Report: Rise in pandemic conspiracies may mean more ‘physical attacks’ on Jews
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Report: Rise in pandemic conspiracies may mean more ‘physical attacks’ on Jews

Study by Tel Aviv University's Kantor Centre warns that the increase in online extremism could transfer to the street when coronavirus restrictions lift

Lee Harpin is the Jewish News's political editor

A surveillance camera can be seen next to a Star of David (Photo: Hendrik Schmidt/dpa-Zentralbild/dpa)
A surveillance camera can be seen next to a Star of David (Photo: Hendrik Schmidt/dpa-Zentralbild/dpa)

A new report by Tel Aviv University’s Kantor Centre has warned that the rise in online conspiracy theories during the pandemic “could lead to greater physical attacks on Jews when lockdowns end.”

Dr. Moshe Kantor, President of the European Jewish Congress, said “there has been a deep global polarisation, with the extremist margins increasing due to conspiracy theories and the search for answers in a challenging world” at the release of the Annual Report on Antisemitism Worldwide 2020.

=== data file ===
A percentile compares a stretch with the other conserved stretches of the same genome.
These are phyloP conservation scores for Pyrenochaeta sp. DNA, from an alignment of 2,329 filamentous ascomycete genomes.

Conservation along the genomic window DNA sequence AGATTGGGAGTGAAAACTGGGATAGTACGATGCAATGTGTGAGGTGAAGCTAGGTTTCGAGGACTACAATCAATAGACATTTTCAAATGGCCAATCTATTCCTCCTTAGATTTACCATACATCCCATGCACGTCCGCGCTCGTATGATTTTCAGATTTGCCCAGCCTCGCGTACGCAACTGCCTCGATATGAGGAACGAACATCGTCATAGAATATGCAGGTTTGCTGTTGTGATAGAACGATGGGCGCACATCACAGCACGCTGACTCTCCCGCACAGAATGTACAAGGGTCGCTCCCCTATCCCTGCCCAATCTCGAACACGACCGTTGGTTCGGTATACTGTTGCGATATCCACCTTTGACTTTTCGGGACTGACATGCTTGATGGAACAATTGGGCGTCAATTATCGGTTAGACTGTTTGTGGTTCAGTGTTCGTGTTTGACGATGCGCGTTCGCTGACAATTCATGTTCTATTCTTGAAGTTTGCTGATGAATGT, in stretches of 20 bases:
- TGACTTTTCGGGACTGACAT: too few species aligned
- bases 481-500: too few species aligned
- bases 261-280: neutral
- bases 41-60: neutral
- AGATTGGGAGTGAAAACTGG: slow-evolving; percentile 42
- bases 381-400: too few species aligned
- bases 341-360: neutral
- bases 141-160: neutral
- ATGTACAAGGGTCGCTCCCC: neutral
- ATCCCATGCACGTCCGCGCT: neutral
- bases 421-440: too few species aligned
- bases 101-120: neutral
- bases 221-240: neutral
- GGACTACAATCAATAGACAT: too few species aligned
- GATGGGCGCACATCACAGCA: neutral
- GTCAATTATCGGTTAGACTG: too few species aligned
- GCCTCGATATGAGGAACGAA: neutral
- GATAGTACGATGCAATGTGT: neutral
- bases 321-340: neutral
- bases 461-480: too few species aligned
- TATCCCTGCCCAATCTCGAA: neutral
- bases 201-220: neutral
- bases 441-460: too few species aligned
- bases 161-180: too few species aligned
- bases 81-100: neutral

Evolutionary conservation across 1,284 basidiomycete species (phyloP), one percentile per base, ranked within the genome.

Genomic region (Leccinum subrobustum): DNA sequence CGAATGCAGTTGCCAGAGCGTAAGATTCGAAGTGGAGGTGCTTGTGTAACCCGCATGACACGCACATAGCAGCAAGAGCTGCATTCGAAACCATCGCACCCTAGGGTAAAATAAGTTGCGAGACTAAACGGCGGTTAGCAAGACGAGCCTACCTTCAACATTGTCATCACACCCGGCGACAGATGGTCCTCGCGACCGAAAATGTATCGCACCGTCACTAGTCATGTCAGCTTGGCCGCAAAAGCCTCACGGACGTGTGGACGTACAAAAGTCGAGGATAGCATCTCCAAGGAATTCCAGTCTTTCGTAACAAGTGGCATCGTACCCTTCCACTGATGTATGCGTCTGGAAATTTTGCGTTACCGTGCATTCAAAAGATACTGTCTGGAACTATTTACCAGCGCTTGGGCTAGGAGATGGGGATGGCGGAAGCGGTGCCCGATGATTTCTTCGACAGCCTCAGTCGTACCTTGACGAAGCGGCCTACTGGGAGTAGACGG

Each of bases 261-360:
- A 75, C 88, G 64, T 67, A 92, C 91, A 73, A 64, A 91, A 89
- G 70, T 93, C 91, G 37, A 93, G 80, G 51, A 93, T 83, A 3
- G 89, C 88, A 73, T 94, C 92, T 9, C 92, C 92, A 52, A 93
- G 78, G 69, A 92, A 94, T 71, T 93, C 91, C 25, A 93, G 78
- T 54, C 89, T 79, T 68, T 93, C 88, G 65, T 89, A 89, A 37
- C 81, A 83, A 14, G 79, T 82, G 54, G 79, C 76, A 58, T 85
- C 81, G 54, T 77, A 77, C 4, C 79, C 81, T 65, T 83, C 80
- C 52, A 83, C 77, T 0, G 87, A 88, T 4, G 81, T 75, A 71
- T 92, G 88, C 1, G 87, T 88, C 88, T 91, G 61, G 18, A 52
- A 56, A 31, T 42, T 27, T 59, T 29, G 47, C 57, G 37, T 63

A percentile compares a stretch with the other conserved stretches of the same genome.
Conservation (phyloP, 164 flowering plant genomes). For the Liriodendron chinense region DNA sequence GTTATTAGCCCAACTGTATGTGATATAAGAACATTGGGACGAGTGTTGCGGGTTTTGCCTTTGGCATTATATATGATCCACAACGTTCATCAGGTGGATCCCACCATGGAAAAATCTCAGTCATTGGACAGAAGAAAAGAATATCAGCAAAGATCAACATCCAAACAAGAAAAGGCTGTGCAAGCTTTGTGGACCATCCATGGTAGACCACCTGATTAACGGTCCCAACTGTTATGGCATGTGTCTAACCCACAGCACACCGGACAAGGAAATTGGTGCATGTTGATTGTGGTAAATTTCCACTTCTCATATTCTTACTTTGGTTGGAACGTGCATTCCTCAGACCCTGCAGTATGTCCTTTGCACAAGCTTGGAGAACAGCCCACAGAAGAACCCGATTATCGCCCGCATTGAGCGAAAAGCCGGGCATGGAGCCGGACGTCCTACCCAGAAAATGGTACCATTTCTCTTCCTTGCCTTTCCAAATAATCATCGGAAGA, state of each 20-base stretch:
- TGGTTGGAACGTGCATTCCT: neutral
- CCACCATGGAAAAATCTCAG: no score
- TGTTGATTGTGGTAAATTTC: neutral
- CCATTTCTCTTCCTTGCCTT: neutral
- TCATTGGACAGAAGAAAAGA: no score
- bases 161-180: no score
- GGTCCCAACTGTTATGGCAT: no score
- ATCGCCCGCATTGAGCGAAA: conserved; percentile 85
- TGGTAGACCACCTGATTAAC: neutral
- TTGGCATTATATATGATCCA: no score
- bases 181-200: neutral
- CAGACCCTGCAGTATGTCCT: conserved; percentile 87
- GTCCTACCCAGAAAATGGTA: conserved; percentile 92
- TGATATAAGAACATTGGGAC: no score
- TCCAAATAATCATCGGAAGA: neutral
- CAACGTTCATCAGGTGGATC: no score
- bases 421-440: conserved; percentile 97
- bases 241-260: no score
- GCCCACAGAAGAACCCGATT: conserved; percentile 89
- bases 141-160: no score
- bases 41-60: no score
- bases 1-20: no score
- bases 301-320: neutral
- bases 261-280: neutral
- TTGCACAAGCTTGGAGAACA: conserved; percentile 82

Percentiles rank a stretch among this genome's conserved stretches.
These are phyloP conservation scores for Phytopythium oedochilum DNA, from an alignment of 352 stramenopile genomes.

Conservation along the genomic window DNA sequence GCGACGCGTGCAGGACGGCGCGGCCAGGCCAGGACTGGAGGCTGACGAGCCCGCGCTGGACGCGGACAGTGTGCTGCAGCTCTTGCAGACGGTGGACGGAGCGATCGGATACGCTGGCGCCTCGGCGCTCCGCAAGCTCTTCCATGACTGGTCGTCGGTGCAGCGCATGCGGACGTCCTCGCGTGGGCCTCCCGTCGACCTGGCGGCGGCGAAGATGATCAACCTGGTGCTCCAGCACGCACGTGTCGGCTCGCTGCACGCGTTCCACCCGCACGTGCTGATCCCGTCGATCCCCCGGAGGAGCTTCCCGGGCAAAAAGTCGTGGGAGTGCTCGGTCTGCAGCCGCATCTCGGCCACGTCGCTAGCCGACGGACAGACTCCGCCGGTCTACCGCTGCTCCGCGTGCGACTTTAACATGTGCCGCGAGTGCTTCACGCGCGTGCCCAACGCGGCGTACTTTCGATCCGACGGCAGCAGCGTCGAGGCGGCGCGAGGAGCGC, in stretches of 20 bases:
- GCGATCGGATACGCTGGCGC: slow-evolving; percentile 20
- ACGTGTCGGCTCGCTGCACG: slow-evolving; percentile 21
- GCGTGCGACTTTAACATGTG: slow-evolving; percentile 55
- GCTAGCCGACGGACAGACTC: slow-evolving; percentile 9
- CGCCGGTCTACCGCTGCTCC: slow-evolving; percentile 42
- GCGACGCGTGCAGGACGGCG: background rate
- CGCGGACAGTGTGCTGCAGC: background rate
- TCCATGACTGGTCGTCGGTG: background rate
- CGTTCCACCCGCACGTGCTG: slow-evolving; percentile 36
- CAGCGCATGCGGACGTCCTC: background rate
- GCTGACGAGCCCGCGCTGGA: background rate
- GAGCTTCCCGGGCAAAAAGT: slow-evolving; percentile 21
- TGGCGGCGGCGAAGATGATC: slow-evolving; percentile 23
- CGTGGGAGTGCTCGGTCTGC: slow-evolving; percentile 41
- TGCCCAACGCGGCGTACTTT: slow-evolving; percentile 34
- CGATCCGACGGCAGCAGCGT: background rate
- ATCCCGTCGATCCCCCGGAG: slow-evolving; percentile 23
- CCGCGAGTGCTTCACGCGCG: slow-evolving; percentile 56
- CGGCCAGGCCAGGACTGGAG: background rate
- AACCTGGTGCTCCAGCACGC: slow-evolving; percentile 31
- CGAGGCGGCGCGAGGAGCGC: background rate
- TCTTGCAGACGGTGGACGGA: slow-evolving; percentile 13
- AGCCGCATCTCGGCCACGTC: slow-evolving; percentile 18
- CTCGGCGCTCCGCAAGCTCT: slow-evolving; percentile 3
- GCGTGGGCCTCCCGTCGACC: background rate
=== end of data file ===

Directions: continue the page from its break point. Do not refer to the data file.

The report showed the number of violent antisemitic incidents across the globe decreased by 19% from 456 incidents in 2019 to 371 in 2020, due to lockdowns.

But it noted a rise of 25% was observed in desecrations of Jewish cemeteries and vandalizing of Holocaust memorials and other Jewish monuments – from 77 to 96 incidents in 2020, because these sites are open and unprotected.

The number of vandalized synagogues also increased, by 19% from 53 to 63 incidents in 2020. Most recently, the synagogue of Norrköping, Sweden, was desecrated by Neo-Nazis on the first night of Passover.

EJC President Moshe Kantor

But Dr. Kantor expressed concern at the effect on people, in particular the younger generation, of the spread of online hate.

“We have yet to see the results of a younger generation forced indoors during a protracted period of their formative years, with the closure of educational institutions and employment and entertainment opportunities and exposed in some cases at the click of a switch or the touch of a screen to 24-7 anti-Jewish hate in online forums,” he said.

“We know that antisemitism spread online to young minds can and does lead to violent and racist attacks. We only have to look at some of the most pernicious hate crimes of recent years such as Breivik in Norway, Mohammed Merah at the Jewish school in Toulouse in France, the attack on a mosque in New Zealand and the attacks on synagogues in Pittsburgh and Poway to see how easy it is to transfer learned hatred into murderous violence.

“Anti-Jewish hatred online never stays online. We have to be prepared that antisemitic conspiracy theories could lead to physical attacks on Jews when lockdowns end.”

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